OTHER SCOTCLANS SITES
14 October 1788 - Today in 1788 the first steamboat experiment was held on Dalswinton Loch. Robert Burns was farming at Ellisland, just outside Dumfries, when he was invited by his landlord, Patrick Miller, to go out in a small experimental steamboat. The boat, which was fitted with an engine designed by William Symington, was the first paddle-propelled steamboat in the world, and Robert Burns was one of its first passengers »
Truth In Cashmere - The Most Important IngredientAuthenticity - when you see the Cashmere Made In ScotlandTM handtag, that's your guarantee of what we call Truth in Cashmere, the finest cashmere in the world. But sometimes the truth is surprising - shocking even. So we're here to debunk some of the well-established myths, along with recent ones.
Of course, it's no suprise there are lots of myths about cashmere when you consider its history of romance and opulence. The rarity of the fibre is only matched by the soft sensuality of its touch. But if cashmere is so rare, why is it that today it seems to be everywhere - and available at so many different prices? How can you determine true luxury quality?
Are You Getting The Right Fiber In Your Cashmere Diet?Two cashmere sweaters sit side by side at a retailer. They appear to be the same colour and cut. The tags both show they're the same ply - but one costs more. What's the difference? The fibre that went into the yarn in the first place.
All cashmere fibre comes from the finest underhair beneath the thick exterior coat of the Cashmere goat living on the frigid plateaus of Mongolia and China - and it takes the underhair of at least 3 goats to create one sweater. The rarity of this fibre, and the difficult conditions under which it is gathered, is one reason cashmere is so precious. But Cashmere Made In ScotlandTM is rarer still.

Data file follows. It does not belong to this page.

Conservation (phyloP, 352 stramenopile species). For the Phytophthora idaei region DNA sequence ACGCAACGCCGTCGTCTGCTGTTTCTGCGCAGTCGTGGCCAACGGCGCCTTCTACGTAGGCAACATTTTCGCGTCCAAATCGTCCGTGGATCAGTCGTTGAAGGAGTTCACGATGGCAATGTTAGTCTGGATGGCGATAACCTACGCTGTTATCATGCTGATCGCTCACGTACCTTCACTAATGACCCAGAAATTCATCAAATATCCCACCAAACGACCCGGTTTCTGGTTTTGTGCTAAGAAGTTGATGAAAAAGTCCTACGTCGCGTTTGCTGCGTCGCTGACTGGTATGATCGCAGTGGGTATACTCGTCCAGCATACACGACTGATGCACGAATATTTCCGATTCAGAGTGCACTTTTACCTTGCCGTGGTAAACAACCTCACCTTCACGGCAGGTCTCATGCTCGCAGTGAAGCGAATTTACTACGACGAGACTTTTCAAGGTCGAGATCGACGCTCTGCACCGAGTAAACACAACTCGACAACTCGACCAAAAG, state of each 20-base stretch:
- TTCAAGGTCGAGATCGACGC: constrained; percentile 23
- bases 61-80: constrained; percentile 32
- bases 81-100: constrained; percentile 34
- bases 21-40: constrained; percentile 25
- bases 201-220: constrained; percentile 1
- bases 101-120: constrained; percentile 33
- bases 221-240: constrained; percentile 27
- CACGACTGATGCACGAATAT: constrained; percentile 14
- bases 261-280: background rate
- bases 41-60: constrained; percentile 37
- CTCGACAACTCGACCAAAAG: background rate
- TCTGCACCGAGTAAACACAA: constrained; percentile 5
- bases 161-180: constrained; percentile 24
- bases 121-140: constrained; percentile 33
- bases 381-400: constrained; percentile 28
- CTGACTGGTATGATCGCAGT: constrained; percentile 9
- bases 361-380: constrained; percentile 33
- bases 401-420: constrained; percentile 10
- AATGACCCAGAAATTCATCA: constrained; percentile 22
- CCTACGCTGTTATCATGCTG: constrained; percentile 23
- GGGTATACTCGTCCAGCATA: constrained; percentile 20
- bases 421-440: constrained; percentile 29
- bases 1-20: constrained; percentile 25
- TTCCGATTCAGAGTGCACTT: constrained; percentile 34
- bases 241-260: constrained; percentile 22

You see, we will only accept a small fraction of the harvested raw fibre for processing - fibres that are a minimum of 34mm in length and a maximum thickness of 16.5 micron. Yarn that is spun from fibre that falls short of these specifications will be weaker and will result in quick piling with wear. After a season, a sweater made from such lesser yarn will tend to lose its shape.
You may hear some people say thread count is what's important. And that may be true when you're buying sheets, but when it comes to cashmere, yarn count or ply isn't what counts. It's the integrity of the fibre you start with. Anyone who tells you anything else is just spinning an inferior yarn.
We stand for Truth in Cashmere. Thus, compromising on durability is not an option for us. Obviously, because the fibre we start with is all the more precious. Cashmere Made In ScotlandTM will cost more. But it means you can depend on it to stand the test of time - and for a level of quality that defines true luxury.
All the cashmere we sell at ScotClans comes with a 'Cashmere Made In Scotland TM' hand tag.
Coming Clean About Caring For Cashmere
Cashmere Made In ScotlandTM is your guarantee of longevity and durability - but there's no question it does require just a little bit of extra care. Simply follow these easy instructions and you'll have an item that will give you pleasure for years to come.
Hand wash in lukewarm water (35ºC/85ºF) using a quality shampoo or special cashmere shampoo. Gently squeeze the suds through the garment taking care not to rub or ring the garment.
Rinse and squeeze in clean lukewarm water.
Dry flat ideally on a clean dry towel, away from any diect sources of heat such as radiators or sunlight. Never under any circumstances, tumble dry. When the garment is fully dry, press lightly with a cool iron if needed.
Follow these simple steps and you can be sure your items that are Cashmere Made In ScotlandTM will remain true to form.